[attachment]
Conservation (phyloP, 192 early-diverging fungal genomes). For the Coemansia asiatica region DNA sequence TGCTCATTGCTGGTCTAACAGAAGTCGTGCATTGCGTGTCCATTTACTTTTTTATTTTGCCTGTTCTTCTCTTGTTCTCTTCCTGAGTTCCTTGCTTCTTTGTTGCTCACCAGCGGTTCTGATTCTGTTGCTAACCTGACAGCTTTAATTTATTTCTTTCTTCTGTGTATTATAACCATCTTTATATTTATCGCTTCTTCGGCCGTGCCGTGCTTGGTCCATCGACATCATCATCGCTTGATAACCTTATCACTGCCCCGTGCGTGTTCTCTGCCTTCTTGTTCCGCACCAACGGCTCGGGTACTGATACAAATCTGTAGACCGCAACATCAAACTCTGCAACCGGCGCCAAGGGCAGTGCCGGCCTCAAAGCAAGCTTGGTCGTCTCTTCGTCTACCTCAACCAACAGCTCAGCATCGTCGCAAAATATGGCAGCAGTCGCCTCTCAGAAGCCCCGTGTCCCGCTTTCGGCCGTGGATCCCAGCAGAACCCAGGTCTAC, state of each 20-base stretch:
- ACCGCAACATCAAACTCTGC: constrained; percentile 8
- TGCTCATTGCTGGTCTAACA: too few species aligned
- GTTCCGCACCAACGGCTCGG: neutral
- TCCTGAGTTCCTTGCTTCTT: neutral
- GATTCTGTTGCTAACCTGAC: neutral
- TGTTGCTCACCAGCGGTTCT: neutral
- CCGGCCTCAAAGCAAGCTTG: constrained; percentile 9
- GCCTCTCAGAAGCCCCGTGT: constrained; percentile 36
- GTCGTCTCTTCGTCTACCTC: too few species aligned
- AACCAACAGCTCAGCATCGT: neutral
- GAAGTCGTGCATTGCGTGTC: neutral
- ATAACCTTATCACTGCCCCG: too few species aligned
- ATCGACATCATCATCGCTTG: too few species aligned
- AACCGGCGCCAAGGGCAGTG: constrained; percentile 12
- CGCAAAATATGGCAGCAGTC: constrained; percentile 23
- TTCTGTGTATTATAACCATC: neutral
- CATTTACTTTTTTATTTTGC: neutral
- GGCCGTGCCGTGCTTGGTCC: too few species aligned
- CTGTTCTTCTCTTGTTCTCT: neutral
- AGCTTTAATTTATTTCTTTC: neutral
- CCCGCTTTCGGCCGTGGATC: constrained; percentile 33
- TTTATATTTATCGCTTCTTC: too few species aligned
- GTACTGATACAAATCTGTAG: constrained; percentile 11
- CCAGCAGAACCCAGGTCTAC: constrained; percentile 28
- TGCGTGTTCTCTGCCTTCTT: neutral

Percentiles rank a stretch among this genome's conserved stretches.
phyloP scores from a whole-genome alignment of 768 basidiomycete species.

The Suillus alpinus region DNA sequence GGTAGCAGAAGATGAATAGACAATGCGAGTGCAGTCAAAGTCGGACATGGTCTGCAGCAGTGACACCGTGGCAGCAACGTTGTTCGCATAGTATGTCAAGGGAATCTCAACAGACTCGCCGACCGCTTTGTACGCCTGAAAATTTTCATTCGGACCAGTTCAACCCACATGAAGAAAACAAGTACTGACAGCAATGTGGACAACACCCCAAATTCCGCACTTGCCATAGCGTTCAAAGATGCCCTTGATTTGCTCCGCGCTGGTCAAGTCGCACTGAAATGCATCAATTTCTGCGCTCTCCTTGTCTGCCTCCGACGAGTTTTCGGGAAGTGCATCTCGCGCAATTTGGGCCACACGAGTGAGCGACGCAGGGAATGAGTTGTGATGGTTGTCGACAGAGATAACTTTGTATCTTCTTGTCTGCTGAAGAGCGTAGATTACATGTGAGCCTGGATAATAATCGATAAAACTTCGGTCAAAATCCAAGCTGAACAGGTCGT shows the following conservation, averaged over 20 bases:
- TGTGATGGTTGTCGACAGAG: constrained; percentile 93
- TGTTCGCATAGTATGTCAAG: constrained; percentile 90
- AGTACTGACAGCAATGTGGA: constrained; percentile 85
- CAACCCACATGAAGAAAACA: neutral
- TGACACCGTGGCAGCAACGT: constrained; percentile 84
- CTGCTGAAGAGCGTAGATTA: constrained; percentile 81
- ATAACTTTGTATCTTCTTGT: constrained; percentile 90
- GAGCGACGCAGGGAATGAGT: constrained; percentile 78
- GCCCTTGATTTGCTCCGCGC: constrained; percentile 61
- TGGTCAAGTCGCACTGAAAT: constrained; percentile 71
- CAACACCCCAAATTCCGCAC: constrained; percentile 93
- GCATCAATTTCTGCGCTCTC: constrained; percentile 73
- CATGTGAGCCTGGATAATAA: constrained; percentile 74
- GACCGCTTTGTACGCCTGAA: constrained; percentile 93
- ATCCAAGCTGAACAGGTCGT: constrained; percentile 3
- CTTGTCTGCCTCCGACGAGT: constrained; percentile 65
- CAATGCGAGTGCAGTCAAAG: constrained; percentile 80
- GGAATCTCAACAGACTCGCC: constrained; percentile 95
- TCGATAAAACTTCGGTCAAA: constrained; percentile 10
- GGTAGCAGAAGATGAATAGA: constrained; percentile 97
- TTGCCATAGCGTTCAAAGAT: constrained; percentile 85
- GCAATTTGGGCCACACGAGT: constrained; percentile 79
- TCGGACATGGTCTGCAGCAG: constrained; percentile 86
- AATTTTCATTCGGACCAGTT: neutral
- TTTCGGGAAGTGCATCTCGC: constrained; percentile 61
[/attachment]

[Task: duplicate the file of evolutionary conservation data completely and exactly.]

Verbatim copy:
Conservation (phyloP, 192 early-diverging fungal genomes). For the Coemansia asiatica region DNA sequence TGCTCATTGCTGGTCTAACAGAAGTCGTGCATTGCGTGTCCATTTACTTTTTTATTTTGCCTGTTCTTCTCTTGTTCTCTTCCTGAGTTCCTTGCTTCTTTGTTGCTCACCAGCGGTTCTGATTCTGTTGCTAACCTGACAGCTTTAATTTATTTCTTTCTTCTGTGTATTATAACCATCTTTATATTTATCGCTTCTTCGGCCGTGCCGTGCTTGGTCCATCGACATCATCATCGCTTGATAACCTTATCACTGCCCCGTGCGTGTTCTCTGCCTTCTTGTTCCGCACCAACGGCTCGGGTACTGATACAAATCTGTAGACCGCAACATCAAACTCTGCAACCGGCGCCAAGGGCAGTGCCGGCCTCAAAGCAAGCTTGGTCGTCTCTTCGTCTACCTCAACCAACAGCTCAGCATCGTCGCAAAATATGGCAGCAGTCGCCTCTCAGAAGCCCCGTGTCCCGCTTTCGGCCGTGGATCCCAGCAGAACCCAGGTCTAC, state of each 20-base stretch:
- ACCGCAACATCAAACTCTGC: constrained; percentile 8
- TGCTCATTGCTGGTCTAACA: too few species aligned
- GTTCCGCACCAACGGCTCGG: neutral
- TCCTGAGTTCCTTGCTTCTT: neutral
- GATTCTGTTGCTAACCTGAC: neutral
- TGTTGCTCACCAGCGGTTCT: neutral
- CCGGCCTCAAAGCAAGCTTG: constrained; percentile 9
- GCCTCTCAGAAGCCCCGTGT: constrained; percentile 36
- GTCGTCTCTTCGTCTACCTC: too few species aligned
- AACCAACAGCTCAGCATCGT: neutral
- GAAGTCGTGCATTGCGTGTC: neutral
- ATAACCTTATCACTGCCCCG: too few species aligned
- ATCGACATCATCATCGCTTG: too few species aligned
- AACCGGCGCCAAGGGCAGTG: constrained; percentile 12
- CGCAAAATATGGCAGCAGTC: constrained; percentile 23
- TTCTGTGTATTATAACCATC: neutral
- CATTTACTTTTTTATTTTGC: neutral
- GGCCGTGCCGTGCTTGGTCC: too few species aligned
- CTGTTCTTCTCTTGTTCTCT: neutral
- AGCTTTAATTTATTTCTTTC: neutral
- CCCGCTTTCGGCCGTGGATC: constrained; percentile 33
- TTTATATTTATCGCTTCTTC: too few species aligned
- GTACTGATACAAATCTGTAG: constrained; percentile 11
- CCAGCAGAACCCAGGTCTAC: constrained; percentile 28
- TGCGTGTTCTCTGCCTTCTT: neutral

Percentiles rank a stretch among this genome's conserved stretches.
phyloP scores from a whole-genome alignment of 768 basidiomycete species.

The Suillus alpinus region DNA sequence GGTAGCAGAAGATGAATAGACAATGCGAGTGCAGTCAAAGTCGGACATGGTCTGCAGCAGTGACACCGTGGCAGCAACGTTGTTCGCATAGTATGTCAAGGGAATCTCAACAGACTCGCCGACCGCTTTGTACGCCTGAAAATTTTCATTCGGACCAGTTCAACCCACATGAAGAAAACAAGTACTGACAGCAATGTGGACAACACCCCAAATTCCGCACTTGCCATAGCGTTCAAAGATGCCCTTGATTTGCTCCGCGCTGGTCAAGTCGCACTGAAATGCATCAATTTCTGCGCTCTCCTTGTCTGCCTCCGACGAGTTTTCGGGAAGTGCATCTCGCGCAATTTGGGCCACACGAGTGAGCGACGCAGGGAATGAGTTGTGATGGTTGTCGACAGAGATAACTTTGTATCTTCTTGTCTGCTGAAGAGCGTAGATTACATGTGAGCCTGGATAATAATCGATAAAACTTCGGTCAAAATCCAAGCTGAACAGGTCGT shows the following conservation, averaged over 20 bases:
- TGTGATGGTTGTCGACAGAG: constrained; percentile 93
- TGTTCGCATAGTATGTCAAG: constrained; percentile 90
- AGTACTGACAGCAATGTGGA: constrained; percentile 85
- CAACCCACATGAAGAAAACA: neutral
- TGACACCGTGGCAGCAACGT: constrained; percentile 84
- CTGCTGAAGAGCGTAGATTA: constrained; percentile 81
- ATAACTTTGTATCTTCTTGT: constrained; percentile 90
- GAGCGACGCAGGGAATGAGT: constrained; percentile 78
- GCCCTTGATTTGCTCCGCGC: constrained; percentile 61
- TGGTCAAGTCGCACTGAAAT: constrained; percentile 71
- CAACACCCCAAATTCCGCAC: constrained; percentile 93
- GCATCAATTTCTGCGCTCTC: constrained; percentile 73
- CATGTGAGCCTGGATAATAA: constrained; percentile 74
- GACCGCTTTGTACGCCTGAA: constrained; percentile 93
- ATCCAAGCTGAACAGGTCGT: constrained; percentile 3
- CTTGTCTGCCTCCGACGAGT: constrained; percentile 65
- CAATGCGAGTGCAGTCAAAG: constrained; percentile 80
- GGAATCTCAACAGACTCGCC: constrained; percentile 95
- TCGATAAAACTTCGGTCAAA: constrained; percentile 10
- GGTAGCAGAAGATGAATAGA: constrained; percentile 97
- TTGCCATAGCGTTCAAAGAT: constrained; percentile 85
- GCAATTTGGGCCACACGAGT: constrained; percentile 79
- TCGGACATGGTCTGCAGCAG: constrained; percentile 86
- AATTTTCATTCGGACCAGTT: neutral
- TTTCGGGAAGTGCATCTCGC: constrained; percentile 61